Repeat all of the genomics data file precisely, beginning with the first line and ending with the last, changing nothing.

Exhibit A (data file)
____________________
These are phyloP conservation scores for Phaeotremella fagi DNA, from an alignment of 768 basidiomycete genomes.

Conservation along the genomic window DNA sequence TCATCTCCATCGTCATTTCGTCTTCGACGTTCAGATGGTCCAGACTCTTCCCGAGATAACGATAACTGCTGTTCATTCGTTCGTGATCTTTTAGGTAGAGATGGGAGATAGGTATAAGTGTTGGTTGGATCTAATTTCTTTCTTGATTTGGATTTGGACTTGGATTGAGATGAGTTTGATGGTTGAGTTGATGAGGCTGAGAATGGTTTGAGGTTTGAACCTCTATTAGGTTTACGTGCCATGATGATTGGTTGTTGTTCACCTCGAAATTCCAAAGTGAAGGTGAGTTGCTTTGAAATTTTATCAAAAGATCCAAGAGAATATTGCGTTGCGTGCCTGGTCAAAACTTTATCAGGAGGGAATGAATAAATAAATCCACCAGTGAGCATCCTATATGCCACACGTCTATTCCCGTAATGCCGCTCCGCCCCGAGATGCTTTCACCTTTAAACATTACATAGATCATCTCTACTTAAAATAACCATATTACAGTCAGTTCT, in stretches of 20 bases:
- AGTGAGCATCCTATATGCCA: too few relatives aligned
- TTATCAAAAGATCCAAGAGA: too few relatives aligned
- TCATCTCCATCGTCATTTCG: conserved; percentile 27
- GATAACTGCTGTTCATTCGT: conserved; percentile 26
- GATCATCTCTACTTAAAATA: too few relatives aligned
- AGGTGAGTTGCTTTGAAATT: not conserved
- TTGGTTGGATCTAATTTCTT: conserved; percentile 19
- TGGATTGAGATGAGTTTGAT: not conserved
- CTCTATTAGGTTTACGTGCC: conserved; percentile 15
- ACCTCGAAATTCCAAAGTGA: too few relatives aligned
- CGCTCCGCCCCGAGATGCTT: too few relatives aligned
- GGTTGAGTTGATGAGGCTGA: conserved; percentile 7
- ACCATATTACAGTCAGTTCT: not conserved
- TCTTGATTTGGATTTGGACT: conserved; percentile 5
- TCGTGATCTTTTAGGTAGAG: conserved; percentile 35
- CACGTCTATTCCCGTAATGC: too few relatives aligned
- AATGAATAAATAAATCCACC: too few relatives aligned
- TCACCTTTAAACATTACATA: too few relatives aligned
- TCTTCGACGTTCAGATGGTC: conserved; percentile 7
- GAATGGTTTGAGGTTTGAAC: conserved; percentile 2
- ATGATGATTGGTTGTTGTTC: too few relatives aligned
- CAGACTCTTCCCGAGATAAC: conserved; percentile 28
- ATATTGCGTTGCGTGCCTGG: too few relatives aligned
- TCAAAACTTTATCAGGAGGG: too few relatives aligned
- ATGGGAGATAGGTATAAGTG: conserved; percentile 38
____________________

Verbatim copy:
These are phyloP conservation scores for Phaeotremella fagi DNA, from an alignment of 768 basidiomycete genomes.

Conservation along the genomic window DNA sequence TCATCTCCATCGTCATTTCGTCTTCGACGTTCAGATGGTCCAGACTCTTCCCGAGATAACGATAACTGCTGTTCATTCGTTCGTGATCTTTTAGGTAGAGATGGGAGATAGGTATAAGTGTTGGTTGGATCTAATTTCTTTCTTGATTTGGATTTGGACTTGGATTGAGATGAGTTTGATGGTTGAGTTGATGAGGCTGAGAATGGTTTGAGGTTTGAACCTCTATTAGGTTTACGTGCCATGATGATTGGTTGTTGTTCACCTCGAAATTCCAAAGTGAAGGTGAGTTGCTTTGAAATTTTATCAAAAGATCCAAGAGAATATTGCGTTGCGTGCCTGGTCAAAACTTTATCAGGAGGGAATGAATAAATAAATCCACCAGTGAGCATCCTATATGCCACACGTCTATTCCCGTAATGCCGCTCCGCCCCGAGATGCTTTCACCTTTAAACATTACATAGATCATCTCTACTTAAAATAACCATATTACAGTCAGTTCT, in stretches of 20 bases:
- AGTGAGCATCCTATATGCCA: too few relatives aligned
- TTATCAAAAGATCCAAGAGA: too few relatives aligned
- TCATCTCCATCGTCATTTCG: conserved; percentile 27
- GATAACTGCTGTTCATTCGT: conserved; percentile 26
- GATCATCTCTACTTAAAATA: too few relatives aligned
- AGGTGAGTTGCTTTGAAATT: not conserved
- TTGGTTGGATCTAATTTCTT: conserved; percentile 19
- TGGATTGAGATGAGTTTGAT: not conserved
- CTCTATTAGGTTTACGTGCC: conserved; percentile 15
- ACCTCGAAATTCCAAAGTGA: too few relatives aligned
- CGCTCCGCCCCGAGATGCTT: too few relatives aligned
- GGTTGAGTTGATGAGGCTGA: conserved; percentile 7
- ACCATATTACAGTCAGTTCT: not conserved
- TCTTGATTTGGATTTGGACT: conserved; percentile 5
- TCGTGATCTTTTAGGTAGAG: conserved; percentile 35
- CACGTCTATTCCCGTAATGC: too few relatives aligned
- AATGAATAAATAAATCCACC: too few relatives aligned
- TCACCTTTAAACATTACATA: too few relatives aligned
- TCTTCGACGTTCAGATGGTC: conserved; percentile 7
- GAATGGTTTGAGGTTTGAAC: conserved; percentile 2
- ATGATGATTGGTTGTTGTTC: too few relatives aligned
- CAGACTCTTCCCGAGATAAC: conserved; percentile 28
- ATATTGCGTTGCGTGCCTGG: too few relatives aligned
- TCAAAACTTTATCAGGAGGG: too few relatives aligned
- ATGGGAGATAGGTATAAGTG: conserved; percentile 38